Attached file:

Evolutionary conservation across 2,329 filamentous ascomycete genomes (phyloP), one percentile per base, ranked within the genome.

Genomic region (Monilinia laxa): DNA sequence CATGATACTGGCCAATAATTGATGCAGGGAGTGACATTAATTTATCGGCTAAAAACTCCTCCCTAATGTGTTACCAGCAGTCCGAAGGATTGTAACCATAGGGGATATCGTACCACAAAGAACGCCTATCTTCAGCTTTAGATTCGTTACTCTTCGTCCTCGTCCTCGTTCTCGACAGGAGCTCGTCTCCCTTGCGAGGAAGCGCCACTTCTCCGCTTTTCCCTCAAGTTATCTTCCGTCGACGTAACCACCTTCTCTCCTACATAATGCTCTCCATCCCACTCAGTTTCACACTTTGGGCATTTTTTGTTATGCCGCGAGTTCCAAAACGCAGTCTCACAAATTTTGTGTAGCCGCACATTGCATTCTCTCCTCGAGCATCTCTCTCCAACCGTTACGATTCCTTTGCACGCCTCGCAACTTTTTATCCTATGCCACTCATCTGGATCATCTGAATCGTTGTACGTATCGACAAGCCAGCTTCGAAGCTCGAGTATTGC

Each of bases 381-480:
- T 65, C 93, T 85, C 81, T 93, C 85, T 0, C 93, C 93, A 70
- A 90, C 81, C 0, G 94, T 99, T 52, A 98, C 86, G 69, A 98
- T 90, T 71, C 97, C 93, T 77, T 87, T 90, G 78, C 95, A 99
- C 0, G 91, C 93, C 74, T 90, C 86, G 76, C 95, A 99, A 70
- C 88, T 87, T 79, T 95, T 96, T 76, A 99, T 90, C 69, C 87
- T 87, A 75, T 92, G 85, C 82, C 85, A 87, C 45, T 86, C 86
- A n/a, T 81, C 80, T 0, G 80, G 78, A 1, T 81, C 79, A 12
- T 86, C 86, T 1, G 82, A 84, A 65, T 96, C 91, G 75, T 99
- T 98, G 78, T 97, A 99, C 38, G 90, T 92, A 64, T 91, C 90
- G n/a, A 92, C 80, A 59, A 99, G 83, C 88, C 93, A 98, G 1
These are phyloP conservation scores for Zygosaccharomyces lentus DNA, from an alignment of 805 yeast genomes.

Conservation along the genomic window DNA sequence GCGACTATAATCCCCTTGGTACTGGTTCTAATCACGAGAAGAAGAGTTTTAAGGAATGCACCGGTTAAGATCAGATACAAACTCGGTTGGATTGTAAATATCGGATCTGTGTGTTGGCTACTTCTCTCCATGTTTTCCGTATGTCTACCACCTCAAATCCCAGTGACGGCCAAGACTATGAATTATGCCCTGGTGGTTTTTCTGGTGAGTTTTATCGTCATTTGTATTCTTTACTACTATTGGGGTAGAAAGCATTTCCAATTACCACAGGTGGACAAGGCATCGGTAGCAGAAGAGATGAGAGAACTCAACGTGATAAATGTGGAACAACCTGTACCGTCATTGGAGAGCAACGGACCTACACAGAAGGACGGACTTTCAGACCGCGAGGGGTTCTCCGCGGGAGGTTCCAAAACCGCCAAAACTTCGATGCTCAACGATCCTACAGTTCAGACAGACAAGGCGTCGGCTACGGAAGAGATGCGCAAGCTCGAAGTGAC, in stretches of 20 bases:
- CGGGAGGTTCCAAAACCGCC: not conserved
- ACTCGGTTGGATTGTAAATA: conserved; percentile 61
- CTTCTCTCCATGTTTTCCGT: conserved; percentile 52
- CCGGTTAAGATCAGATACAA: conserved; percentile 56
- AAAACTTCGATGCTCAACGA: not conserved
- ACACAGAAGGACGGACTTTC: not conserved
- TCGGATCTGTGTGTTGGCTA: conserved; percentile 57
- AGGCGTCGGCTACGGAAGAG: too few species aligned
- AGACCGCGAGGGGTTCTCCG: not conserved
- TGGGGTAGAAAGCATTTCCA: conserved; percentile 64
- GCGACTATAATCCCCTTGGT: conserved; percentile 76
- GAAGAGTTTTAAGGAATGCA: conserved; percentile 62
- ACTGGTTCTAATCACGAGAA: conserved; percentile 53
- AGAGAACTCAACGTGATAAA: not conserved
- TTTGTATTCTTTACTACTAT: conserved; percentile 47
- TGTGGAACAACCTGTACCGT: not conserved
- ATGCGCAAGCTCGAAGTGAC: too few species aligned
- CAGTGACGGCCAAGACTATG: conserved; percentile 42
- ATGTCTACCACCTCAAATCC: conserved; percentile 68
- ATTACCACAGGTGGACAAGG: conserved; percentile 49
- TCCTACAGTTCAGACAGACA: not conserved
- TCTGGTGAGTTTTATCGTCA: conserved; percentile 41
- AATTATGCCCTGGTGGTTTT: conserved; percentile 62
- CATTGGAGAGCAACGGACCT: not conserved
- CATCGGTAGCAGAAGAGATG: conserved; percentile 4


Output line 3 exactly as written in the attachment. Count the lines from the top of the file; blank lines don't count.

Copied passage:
Each of bases 381-480: